Martin Carthy gets tagged as the "English Bob Dylan" a lot. This comparison is not entirely unfounded, as they both worked hard to dig up their traditional folk repertoire, they both exposed folk to a broader audience, and they both shocked their fans when they went electric. Bob even thanks Martin in the liner notes on one of his early records (the Freewheelin', I think, but I might be wrong...). But Martin Carthy doesn't get due credit for all his accomplishments when this comparison is made. Carthy is a true folk scholar and archivist, who pieced together ancient material from scraps preserved both written and orally passed down. And his numerous records present this material in a largely traditional fashion - much of his music is acappella, sung in his distinctive, Anne Briggs-ish delivery; or with the spare accompaniment of Dave Swarbrick's fiddle and his own stark and reserved guitar work. After Swarbrick (who never received equal billing as Carthy, due to contractual reasons) parted ways for a time, Carthy went on solo, as well as joining groups like Steeleye Span and the Albion Country Band; while Swarb became a long-standing member of Fairport Convention. From 1967's Byker Hill, here are two songs representative of the finest English traditions, mainly murder and incest. Hoowee... The Bloody Gardener Lucy Wan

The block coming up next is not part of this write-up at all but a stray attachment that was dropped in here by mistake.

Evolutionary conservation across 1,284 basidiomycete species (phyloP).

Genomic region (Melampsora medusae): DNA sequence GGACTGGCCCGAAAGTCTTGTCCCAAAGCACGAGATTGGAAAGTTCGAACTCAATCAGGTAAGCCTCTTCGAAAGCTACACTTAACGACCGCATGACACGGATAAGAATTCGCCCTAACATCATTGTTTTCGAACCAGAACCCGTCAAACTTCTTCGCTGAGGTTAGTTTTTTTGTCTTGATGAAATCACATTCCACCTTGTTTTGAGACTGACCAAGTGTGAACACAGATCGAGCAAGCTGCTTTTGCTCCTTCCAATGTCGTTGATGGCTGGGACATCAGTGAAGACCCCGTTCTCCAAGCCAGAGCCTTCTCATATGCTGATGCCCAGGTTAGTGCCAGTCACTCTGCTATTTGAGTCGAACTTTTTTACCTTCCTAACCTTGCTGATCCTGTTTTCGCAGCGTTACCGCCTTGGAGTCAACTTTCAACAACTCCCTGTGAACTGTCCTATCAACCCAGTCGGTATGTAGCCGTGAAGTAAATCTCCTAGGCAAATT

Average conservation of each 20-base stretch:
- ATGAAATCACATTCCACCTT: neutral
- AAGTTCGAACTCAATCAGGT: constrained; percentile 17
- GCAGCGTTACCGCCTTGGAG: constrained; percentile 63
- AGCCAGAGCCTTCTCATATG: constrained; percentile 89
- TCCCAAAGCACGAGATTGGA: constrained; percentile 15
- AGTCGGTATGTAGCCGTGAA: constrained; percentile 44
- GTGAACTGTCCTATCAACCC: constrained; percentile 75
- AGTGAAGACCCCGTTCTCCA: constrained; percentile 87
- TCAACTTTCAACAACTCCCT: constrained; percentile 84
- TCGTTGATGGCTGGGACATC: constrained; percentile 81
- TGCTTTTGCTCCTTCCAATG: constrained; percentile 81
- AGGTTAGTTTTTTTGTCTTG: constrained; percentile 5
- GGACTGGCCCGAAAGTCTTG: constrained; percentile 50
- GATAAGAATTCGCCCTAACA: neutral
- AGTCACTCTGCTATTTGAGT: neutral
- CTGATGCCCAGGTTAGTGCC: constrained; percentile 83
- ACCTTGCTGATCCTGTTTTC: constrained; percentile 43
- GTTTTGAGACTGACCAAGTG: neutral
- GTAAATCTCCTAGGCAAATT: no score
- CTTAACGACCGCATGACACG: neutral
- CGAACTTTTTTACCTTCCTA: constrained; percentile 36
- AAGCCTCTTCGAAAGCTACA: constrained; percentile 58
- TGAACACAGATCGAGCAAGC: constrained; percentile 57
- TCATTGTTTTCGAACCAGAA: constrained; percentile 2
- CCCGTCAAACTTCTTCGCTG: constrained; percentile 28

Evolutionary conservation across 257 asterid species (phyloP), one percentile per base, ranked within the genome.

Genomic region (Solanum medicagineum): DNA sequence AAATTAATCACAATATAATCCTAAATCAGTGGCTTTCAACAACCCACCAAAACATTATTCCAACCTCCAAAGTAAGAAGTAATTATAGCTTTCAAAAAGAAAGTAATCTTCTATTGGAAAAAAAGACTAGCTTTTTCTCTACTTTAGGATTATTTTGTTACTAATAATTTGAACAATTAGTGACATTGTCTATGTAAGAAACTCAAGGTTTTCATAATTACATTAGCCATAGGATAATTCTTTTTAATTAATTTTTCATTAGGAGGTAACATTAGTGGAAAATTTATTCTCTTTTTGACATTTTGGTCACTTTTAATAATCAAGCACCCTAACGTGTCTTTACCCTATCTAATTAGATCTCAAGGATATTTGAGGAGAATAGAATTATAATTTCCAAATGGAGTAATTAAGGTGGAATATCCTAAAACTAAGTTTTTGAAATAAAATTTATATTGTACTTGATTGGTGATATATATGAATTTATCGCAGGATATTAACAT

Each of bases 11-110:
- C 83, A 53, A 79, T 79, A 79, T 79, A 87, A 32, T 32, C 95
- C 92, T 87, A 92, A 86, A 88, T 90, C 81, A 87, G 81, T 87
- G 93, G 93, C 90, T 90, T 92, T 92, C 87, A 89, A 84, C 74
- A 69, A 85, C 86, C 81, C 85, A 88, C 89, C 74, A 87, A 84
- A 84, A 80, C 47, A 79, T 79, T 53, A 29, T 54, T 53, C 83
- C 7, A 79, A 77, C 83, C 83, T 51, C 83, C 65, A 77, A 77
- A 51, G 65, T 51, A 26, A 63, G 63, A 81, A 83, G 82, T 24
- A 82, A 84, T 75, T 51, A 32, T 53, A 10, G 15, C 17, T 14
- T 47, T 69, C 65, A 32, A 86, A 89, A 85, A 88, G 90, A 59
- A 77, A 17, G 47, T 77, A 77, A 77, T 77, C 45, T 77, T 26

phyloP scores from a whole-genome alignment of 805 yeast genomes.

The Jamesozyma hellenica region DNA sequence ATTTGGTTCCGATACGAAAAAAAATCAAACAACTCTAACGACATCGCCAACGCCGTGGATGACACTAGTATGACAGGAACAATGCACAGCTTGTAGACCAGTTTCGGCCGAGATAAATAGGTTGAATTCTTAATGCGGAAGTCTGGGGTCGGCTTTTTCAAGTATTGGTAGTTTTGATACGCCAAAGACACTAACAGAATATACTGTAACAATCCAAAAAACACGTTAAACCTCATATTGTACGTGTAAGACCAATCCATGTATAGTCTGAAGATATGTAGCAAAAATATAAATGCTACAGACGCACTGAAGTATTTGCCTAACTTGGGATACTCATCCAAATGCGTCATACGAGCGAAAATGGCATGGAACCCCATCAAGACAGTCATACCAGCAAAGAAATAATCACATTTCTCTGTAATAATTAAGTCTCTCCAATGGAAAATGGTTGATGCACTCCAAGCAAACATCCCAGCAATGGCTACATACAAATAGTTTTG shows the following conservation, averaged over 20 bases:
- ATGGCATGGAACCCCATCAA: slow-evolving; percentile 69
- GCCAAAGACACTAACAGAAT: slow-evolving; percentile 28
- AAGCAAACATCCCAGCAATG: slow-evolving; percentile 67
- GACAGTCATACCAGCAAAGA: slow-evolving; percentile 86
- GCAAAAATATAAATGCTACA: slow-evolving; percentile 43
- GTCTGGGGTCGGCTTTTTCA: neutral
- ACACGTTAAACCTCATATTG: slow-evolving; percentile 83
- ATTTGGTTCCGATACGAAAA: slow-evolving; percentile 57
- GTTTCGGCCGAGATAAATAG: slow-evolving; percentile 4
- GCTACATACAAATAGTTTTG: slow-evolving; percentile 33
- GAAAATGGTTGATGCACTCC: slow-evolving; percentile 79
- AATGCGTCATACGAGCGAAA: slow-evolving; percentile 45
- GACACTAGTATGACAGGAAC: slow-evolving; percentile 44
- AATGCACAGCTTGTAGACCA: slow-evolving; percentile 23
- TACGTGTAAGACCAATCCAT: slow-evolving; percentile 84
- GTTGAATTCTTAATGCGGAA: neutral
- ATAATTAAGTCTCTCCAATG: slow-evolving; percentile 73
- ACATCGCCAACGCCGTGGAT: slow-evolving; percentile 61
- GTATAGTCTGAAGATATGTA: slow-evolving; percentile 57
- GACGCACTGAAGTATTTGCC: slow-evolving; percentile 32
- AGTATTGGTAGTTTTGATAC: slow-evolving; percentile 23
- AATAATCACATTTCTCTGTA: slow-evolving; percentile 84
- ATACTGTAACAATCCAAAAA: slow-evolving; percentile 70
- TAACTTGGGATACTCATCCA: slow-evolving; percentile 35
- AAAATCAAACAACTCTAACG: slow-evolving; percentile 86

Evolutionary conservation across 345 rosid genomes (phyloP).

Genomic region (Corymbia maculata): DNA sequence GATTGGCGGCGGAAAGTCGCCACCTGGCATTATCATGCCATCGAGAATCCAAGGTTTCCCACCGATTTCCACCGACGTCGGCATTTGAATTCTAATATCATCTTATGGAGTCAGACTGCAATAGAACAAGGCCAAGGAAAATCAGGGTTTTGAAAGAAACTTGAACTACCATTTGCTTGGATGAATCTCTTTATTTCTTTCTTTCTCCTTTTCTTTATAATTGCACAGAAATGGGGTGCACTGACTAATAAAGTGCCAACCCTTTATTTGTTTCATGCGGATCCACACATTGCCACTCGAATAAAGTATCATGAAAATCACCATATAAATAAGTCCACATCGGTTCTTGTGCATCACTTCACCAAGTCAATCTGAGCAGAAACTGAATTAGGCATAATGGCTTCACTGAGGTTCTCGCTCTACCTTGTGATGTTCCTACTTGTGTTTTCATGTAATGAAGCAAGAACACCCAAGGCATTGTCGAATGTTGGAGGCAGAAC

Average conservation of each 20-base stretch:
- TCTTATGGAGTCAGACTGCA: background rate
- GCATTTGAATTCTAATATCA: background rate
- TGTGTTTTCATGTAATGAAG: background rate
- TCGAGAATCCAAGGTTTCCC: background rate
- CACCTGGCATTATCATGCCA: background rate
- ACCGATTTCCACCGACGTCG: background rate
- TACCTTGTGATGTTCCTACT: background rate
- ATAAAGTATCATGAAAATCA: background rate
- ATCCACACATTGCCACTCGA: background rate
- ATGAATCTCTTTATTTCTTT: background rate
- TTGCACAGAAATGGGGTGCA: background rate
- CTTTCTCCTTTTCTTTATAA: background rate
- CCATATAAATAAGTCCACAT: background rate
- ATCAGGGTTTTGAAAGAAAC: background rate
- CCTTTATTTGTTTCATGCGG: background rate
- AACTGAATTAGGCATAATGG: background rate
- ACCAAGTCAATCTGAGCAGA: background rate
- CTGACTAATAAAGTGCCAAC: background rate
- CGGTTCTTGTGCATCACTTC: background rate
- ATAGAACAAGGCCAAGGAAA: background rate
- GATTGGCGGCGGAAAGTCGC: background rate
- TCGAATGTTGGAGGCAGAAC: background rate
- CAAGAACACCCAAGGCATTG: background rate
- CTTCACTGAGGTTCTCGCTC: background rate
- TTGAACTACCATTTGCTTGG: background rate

I guess I shouldn't be surprised, what with the rigamortis-like state of the record industry these days, but I just heard the other day that indie hip hop label Def Jux shut down. It's too bad - when the label started, it had one of the most promising line-ups in modern hip hop: Innovators Company Flow, rising star Aesop Rock, DJ/producer virtuoso RJD2, underground vampires Cannibal Ox, and smurfy Mr. Lif. Their early releases likewise were all heat. Mr. Lif's debut Enters the Colossus, Cannibal Ox's The Cold Vein, and compilation Def Jux Presents were some of my favorite records of the era, largely due to the fact that beat maker/rapper/label head El-P produced much of the initial output. His production style is unlike any other; it's a dense, claustrophobic and cluttered hybrid of hip hop and industrial music. It sounds like where he's from (New York in the 22nd century). Other notable releases of that time included El-P's debut solo release Fantastic Damage and Aesop Rock's Labor Days. But like so many other trends, the quality couldn't be kept up indefinitely. El-P started producing less and less, and outside talent began creeping in. I had always equated the sound of Def Jux with El's production, and the songs he didn't touch always sounded a bit lackluster. Also, Aesop Rock quit working with producer Blockhead (who fit his style like a glove), and his subsequent efforts fell short. Cannibal Ox never had a follow-up to their debut (except for a live record), and both members left the Def Jux fold to pursue other interests. RJD2 left in 2004, and changed his style. In an attempt to expand, Def Jux enlisted outside talent to swell their ranks. The Weathermen, Atoms Fam, C-Rayz Walz, Rob Sonic, Cage and Camu Tao were all promising enlistees, but in many cases these new artists seemed like an ill fit. Yeah, I'm talking about mistakes like Murs and the Party Fun Action Committee, or whatever they were called. The Weathermen never got beyond a mix tape, Atoms Fam went their own way, Cage became an emo, and the amazing Camu Tao unfortunately passed away. In the latter days, El-P tried his best to rally. He released his sophomore cd, which was more focused than his debut, but lacked the energy of Fantastic Damage. Def Jux also saw the release of west coast legend Del the Funkee Homosapien's latest record. But it was too little too late. It's unclear if Def Jux is shut down for good or merely on hiatus, but the results are the same: it's another sign that the American music industry is no longer viable. Burn a candle and think of them in this unknown country, while you listen to a few of my favorite tracks from the late label's heyday. Iron Galaxy - Cannibal Ox